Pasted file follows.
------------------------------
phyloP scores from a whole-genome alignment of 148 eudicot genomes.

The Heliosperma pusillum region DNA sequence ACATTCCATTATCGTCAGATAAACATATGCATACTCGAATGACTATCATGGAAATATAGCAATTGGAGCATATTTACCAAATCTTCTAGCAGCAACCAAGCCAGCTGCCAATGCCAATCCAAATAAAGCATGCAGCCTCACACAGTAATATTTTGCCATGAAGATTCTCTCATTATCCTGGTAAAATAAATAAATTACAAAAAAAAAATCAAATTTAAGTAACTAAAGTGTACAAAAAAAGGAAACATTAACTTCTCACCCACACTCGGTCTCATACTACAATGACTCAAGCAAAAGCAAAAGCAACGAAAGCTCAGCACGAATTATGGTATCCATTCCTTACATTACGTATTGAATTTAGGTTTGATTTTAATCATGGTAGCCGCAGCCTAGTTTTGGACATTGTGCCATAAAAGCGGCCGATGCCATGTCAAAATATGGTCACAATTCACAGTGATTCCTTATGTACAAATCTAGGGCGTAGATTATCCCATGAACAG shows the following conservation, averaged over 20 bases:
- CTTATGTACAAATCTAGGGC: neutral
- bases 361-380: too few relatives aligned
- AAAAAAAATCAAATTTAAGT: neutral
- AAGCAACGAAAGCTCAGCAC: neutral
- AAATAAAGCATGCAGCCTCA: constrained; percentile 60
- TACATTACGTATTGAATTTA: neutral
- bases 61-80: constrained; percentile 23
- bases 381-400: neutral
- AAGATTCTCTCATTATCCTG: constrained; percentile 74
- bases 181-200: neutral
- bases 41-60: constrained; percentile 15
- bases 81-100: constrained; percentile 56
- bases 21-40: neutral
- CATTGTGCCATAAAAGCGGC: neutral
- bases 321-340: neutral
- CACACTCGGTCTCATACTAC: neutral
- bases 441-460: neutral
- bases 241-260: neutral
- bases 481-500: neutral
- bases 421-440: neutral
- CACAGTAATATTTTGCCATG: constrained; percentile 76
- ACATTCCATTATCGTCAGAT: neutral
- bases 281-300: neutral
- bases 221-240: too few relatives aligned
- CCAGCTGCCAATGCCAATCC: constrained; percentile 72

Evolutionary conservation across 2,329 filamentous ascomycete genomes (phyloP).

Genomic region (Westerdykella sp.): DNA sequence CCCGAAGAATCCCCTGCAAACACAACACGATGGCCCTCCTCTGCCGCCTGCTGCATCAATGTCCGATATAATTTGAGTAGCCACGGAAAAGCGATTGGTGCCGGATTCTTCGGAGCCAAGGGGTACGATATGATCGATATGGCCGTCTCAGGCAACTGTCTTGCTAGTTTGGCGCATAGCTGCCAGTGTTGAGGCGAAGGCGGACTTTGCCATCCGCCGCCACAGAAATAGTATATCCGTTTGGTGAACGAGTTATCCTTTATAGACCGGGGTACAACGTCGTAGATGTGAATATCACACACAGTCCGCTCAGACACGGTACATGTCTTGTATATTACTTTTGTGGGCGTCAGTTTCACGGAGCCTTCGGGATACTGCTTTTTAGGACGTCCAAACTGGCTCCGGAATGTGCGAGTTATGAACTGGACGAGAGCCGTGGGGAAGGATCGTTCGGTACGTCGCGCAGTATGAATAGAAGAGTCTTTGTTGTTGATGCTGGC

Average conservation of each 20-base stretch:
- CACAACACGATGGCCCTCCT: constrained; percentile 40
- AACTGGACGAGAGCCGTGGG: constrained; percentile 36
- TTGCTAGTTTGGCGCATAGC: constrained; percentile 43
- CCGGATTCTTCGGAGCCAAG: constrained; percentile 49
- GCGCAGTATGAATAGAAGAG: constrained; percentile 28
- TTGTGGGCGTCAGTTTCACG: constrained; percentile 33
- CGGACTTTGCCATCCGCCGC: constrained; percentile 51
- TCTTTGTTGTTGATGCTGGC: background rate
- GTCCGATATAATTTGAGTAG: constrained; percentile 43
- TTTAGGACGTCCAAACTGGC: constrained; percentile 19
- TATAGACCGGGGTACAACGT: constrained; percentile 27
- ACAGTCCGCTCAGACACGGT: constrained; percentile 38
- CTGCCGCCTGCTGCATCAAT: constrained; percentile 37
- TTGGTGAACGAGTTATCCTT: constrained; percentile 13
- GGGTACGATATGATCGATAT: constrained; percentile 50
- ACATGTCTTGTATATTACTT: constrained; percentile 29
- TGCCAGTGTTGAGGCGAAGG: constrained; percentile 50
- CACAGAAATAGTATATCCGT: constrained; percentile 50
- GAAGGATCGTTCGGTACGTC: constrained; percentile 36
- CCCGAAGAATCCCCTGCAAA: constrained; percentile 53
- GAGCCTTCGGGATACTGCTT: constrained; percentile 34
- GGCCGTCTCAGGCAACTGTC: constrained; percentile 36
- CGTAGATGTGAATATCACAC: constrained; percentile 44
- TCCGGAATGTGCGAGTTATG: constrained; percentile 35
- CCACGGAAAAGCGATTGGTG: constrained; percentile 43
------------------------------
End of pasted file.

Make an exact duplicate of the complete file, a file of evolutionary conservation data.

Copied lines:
phyloP scores from a whole-genome alignment of 148 eudicot genomes.

The Heliosperma pusillum region DNA sequence ACATTCCATTATCGTCAGATAAACATATGCATACTCGAATGACTATCATGGAAATATAGCAATTGGAGCATATTTACCAAATCTTCTAGCAGCAACCAAGCCAGCTGCCAATGCCAATCCAAATAAAGCATGCAGCCTCACACAGTAATATTTTGCCATGAAGATTCTCTCATTATCCTGGTAAAATAAATAAATTACAAAAAAAAAATCAAATTTAAGTAACTAAAGTGTACAAAAAAAGGAAACATTAACTTCTCACCCACACTCGGTCTCATACTACAATGACTCAAGCAAAAGCAAAAGCAACGAAAGCTCAGCACGAATTATGGTATCCATTCCTTACATTACGTATTGAATTTAGGTTTGATTTTAATCATGGTAGCCGCAGCCTAGTTTTGGACATTGTGCCATAAAAGCGGCCGATGCCATGTCAAAATATGGTCACAATTCACAGTGATTCCTTATGTACAAATCTAGGGCGTAGATTATCCCATGAACAG shows the following conservation, averaged over 20 bases:
- CTTATGTACAAATCTAGGGC: neutral
- bases 361-380: too few relatives aligned
- AAAAAAAATCAAATTTAAGT: neutral
- AAGCAACGAAAGCTCAGCAC: neutral
- AAATAAAGCATGCAGCCTCA: constrained; percentile 60
- TACATTACGTATTGAATTTA: neutral
- bases 61-80: constrained; percentile 23
- bases 381-400: neutral
- AAGATTCTCTCATTATCCTG: constrained; percentile 74
- bases 181-200: neutral
- bases 41-60: constrained; percentile 15
- bases 81-100: constrained; percentile 56
- bases 21-40: neutral
- CATTGTGCCATAAAAGCGGC: neutral
- bases 321-340: neutral
- CACACTCGGTCTCATACTAC: neutral
- bases 441-460: neutral
- bases 241-260: neutral
- bases 481-500: neutral
- bases 421-440: neutral
- CACAGTAATATTTTGCCATG: constrained; percentile 76
- ACATTCCATTATCGTCAGAT: neutral
- bases 281-300: neutral
- bases 221-240: too few relatives aligned
- CCAGCTGCCAATGCCAATCC: constrained; percentile 72

Evolutionary conservation across 2,329 filamentous ascomycete genomes (phyloP).

Genomic region (Westerdykella sp.): DNA sequence CCCGAAGAATCCCCTGCAAACACAACACGATGGCCCTCCTCTGCCGCCTGCTGCATCAATGTCCGATATAATTTGAGTAGCCACGGAAAAGCGATTGGTGCCGGATTCTTCGGAGCCAAGGGGTACGATATGATCGATATGGCCGTCTCAGGCAACTGTCTTGCTAGTTTGGCGCATAGCTGCCAGTGTTGAGGCGAAGGCGGACTTTGCCATCCGCCGCCACAGAAATAGTATATCCGTTTGGTGAACGAGTTATCCTTTATAGACCGGGGTACAACGTCGTAGATGTGAATATCACACACAGTCCGCTCAGACACGGTACATGTCTTGTATATTACTTTTGTGGGCGTCAGTTTCACGGAGCCTTCGGGATACTGCTTTTTAGGACGTCCAAACTGGCTCCGGAATGTGCGAGTTATGAACTGGACGAGAGCCGTGGGGAAGGATCGTTCGGTACGTCGCGCAGTATGAATAGAAGAGTCTTTGTTGTTGATGCTGGC

Average conservation of each 20-base stretch:
- CACAACACGATGGCCCTCCT: constrained; percentile 40
- AACTGGACGAGAGCCGTGGG: constrained; percentile 36
- TTGCTAGTTTGGCGCATAGC: constrained; percentile 43
- CCGGATTCTTCGGAGCCAAG: constrained; percentile 49
- GCGCAGTATGAATAGAAGAG: constrained; percentile 28
- TTGTGGGCGTCAGTTTCACG: constrained; percentile 33
- CGGACTTTGCCATCCGCCGC: constrained; percentile 51
- TCTTTGTTGTTGATGCTGGC: background rate
- GTCCGATATAATTTGAGTAG: constrained; percentile 43
- TTTAGGACGTCCAAACTGGC: constrained; percentile 19
- TATAGACCGGGGTACAACGT: constrained; percentile 27
- ACAGTCCGCTCAGACACGGT: constrained; percentile 38
- CTGCCGCCTGCTGCATCAAT: constrained; percentile 37
- TTGGTGAACGAGTTATCCTT: constrained; percentile 13
- GGGTACGATATGATCGATAT: constrained; percentile 50
- ACATGTCTTGTATATTACTT: constrained; percentile 29
- TGCCAGTGTTGAGGCGAAGG: constrained; percentile 50
- CACAGAAATAGTATATCCGT: constrained; percentile 50
- GAAGGATCGTTCGGTACGTC: constrained; percentile 36
- CCCGAAGAATCCCCTGCAAA: constrained; percentile 53
- GAGCCTTCGGGATACTGCTT: constrained; percentile 34
- GGCCGTCTCAGGCAACTGTC: constrained; percentile 36
- CGTAGATGTGAATATCACAC: constrained; percentile 44
- TCCGGAATGTGCGAGTTATG: constrained; percentile 35
- CCACGGAAAAGCGATTGGTG: constrained; percentile 43